|SC4/SM8 Advanced Topics in Statistical Machine Learning|
|Term:||Hilary Term 2019, Jan 14 - Mar 8|
|Lectures:||weeks 1-6,8: Tue 3pm & Thu 4pm, LG.01; week 7: Thu 4pm & Fri 4pm, LG.01 (note the time change in week 7)|
|Part C / OMMS Classes||Class Sign-Up (via Weblearn)|
|Set 1: Tue 9am (3,5,7,TT1), LG.05||class tutor: Jean-Francois Ton, TA: Charline Le Lan|
|Set 2: Tue 10.30am (3,5,7,TT1), LG.05||class tutor: Jean-Francois Ton, TA: Charline Le Lan|
|Set 3: Tue 9am (3,5,7,TT1), LG.04||class tutor: Tomas Vaskevicius, TA: Tomas Vaskevicius|
|Part C Problem Sheet Deadlines:||Fri noon, weeks 2,4,6 (Sheets 1-3, no hand-in for Sheet 4)|
|MSc Classes:||Fri 10am (3,5,7,TT1), LG.01|
|Part C Revision Classes:||Tue 2pm, TT week 3, SC4 2017 exam|
|Tue 2pm, TT week 5, SC4 2018 exam|
|Part C Consultation Sessions (with class tutors):||Mon 10am, TT week 3, LG.05|
|Mon 10am, TT week 5, LG.05|
The course materials will appear here before the course starts. They consist of notes, slides, and Jupyter notebooks. Notes may not be exhaustive and should be used in conjunction with the slides. All materials may be updated during the course and are thus best read on screen. Please email me any typos or corrections.
Machine learning is widely used across many scientific and engineering disciplines to construct methods for finding interesting patterns in large datasets, devising complex models and prediction tools. This course introduces several widely used machine learning techniques and describes their underpinning statistical principles and properties. The course studies both unsupervised and supervised learning and several advanced topics are covered in detail, including some state-of-the-art machine learning techniques. The course will also cover computational considerations of machine learning algorithms and how they can scale to large datasets.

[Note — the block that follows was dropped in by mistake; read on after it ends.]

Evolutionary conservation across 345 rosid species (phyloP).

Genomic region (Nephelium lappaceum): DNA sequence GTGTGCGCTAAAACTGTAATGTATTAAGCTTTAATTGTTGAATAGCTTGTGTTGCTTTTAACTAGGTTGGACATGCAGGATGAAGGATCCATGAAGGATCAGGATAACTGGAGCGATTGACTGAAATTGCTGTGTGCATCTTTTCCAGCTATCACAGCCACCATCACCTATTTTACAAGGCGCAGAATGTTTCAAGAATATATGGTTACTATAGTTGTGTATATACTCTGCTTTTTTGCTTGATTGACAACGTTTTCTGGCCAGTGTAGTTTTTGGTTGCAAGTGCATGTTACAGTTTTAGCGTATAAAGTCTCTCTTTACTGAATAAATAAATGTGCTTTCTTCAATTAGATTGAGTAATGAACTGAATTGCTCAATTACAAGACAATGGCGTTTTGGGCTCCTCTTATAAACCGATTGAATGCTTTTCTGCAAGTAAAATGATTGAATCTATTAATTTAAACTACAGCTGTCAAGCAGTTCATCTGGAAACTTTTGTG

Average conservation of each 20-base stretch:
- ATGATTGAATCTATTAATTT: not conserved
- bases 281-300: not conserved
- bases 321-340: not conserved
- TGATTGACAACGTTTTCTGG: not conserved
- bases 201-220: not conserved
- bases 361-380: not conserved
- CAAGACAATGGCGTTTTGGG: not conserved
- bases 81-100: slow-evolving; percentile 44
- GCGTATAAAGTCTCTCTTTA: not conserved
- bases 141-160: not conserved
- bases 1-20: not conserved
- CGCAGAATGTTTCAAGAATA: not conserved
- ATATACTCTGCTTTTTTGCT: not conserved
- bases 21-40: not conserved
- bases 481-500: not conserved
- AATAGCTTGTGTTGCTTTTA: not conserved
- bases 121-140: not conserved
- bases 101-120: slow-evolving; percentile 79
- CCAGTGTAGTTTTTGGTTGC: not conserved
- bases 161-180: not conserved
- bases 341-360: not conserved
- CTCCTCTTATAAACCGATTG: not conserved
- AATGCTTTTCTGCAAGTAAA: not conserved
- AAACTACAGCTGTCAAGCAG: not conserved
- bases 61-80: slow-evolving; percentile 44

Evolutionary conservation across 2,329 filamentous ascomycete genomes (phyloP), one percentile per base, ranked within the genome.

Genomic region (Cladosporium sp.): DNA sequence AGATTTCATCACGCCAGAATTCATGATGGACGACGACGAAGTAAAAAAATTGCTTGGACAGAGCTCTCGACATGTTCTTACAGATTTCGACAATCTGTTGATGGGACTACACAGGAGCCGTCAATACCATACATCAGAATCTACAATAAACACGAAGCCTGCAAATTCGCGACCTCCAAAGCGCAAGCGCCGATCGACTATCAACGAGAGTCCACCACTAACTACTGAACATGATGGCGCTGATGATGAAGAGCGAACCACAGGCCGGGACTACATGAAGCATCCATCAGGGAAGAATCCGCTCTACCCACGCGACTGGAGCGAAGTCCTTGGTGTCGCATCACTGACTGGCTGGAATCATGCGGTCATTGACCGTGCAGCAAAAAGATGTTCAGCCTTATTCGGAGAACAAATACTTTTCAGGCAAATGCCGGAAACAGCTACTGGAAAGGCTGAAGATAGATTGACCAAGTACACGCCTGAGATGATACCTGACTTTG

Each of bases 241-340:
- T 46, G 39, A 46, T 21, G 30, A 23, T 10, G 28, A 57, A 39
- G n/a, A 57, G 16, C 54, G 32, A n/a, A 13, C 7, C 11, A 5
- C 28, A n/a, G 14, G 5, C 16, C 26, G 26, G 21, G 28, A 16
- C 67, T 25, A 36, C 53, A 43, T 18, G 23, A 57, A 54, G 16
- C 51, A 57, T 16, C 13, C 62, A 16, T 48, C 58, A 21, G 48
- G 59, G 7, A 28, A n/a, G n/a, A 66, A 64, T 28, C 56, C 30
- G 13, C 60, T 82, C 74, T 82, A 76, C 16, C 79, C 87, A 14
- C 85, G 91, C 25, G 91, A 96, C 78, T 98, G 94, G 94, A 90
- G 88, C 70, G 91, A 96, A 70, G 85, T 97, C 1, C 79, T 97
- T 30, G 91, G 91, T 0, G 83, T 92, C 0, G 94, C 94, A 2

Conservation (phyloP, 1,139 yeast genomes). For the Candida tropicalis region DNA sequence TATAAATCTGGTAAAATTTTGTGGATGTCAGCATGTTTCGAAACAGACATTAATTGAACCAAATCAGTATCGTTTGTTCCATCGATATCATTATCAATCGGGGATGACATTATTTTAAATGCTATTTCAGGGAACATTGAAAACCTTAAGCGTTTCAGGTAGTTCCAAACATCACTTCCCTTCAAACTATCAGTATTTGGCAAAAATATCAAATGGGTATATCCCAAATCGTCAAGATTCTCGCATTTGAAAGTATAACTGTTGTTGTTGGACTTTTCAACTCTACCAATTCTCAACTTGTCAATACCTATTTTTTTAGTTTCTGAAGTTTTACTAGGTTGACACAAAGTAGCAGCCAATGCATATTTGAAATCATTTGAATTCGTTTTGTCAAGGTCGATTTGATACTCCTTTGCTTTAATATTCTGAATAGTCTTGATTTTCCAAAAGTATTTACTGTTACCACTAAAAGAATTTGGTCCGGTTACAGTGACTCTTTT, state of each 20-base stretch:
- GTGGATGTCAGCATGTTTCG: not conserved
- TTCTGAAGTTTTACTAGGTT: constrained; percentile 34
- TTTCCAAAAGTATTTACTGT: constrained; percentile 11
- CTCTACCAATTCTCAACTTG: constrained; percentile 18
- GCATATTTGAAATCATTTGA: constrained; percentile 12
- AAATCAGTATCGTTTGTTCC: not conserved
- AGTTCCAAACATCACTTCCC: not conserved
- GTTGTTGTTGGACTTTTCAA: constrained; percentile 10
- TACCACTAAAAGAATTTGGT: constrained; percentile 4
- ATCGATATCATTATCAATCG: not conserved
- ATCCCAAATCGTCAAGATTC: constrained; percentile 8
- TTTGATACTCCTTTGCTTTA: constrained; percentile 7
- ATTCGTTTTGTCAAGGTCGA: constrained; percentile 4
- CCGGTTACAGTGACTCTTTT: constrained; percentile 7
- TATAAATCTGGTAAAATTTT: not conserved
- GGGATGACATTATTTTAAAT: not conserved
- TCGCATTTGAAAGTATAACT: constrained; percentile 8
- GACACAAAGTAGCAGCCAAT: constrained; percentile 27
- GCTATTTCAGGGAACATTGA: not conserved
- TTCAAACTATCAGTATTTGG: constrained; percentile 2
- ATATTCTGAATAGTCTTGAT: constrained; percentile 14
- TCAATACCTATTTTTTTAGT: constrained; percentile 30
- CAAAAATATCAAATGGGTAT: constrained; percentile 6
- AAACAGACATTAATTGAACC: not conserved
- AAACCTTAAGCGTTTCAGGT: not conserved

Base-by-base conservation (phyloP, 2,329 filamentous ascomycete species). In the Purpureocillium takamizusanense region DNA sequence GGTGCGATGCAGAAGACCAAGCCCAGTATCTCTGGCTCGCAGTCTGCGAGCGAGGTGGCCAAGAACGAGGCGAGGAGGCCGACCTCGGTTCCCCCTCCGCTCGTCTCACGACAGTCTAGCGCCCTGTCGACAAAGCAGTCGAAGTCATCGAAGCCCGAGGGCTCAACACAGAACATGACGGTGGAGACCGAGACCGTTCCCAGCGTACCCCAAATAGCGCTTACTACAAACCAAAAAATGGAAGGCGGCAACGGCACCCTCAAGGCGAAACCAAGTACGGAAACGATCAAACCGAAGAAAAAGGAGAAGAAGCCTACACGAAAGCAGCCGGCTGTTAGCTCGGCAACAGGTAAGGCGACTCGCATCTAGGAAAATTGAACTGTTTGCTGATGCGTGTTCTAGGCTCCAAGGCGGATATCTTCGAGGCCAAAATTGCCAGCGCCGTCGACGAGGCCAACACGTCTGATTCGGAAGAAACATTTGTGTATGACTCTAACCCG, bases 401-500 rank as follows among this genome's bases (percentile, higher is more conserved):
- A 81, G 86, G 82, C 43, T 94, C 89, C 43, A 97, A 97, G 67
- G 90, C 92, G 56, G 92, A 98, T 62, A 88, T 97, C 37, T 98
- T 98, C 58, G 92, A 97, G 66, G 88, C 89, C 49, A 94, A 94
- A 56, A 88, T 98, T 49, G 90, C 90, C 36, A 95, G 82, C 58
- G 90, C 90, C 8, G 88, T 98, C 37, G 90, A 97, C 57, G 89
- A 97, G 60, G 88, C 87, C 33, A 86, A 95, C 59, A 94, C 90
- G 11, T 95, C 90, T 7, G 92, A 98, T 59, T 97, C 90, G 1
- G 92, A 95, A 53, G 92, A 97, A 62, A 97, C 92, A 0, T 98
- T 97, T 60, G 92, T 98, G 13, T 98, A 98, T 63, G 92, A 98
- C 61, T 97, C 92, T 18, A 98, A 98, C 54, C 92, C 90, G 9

A8 Probability and A9 Statistics.
Some material from this year's syllabus of SB2.2 Statistical Machine Learning, PCA and the basics of clustering, will be used (which is mainly taught in the first three lectures of SB2.2, also in HT2019), but SB2.2 is not a prerequisite and background notes will be provided.
Review of unsupervised and supervised learning.
Duality in convex optimization and support vector machines.
Kernel methods and reproducing kernel Hilbert spaces. Representer theorem. Representation of probabilities in RKHS.
Kernel PCA. Spectral clustering. Manifold regularization.
Probabilistic and Bayesian machine learning: latent variable models, variational free energy, EM algorithm, mixtures, probabilistic PCA.
Laplace Approximation. Variational Bayes, Latent Dirichlet Allocation.
Collaborative filtering models, probabilistic matrix factorization.
Gaussian processes for regression and classification. Bayesian optimization.
Knowledge of Python is not required for this course, but some descriptive examples in lectures may be done in Python. Students interested in further Python training are referred to the free University IT online courses.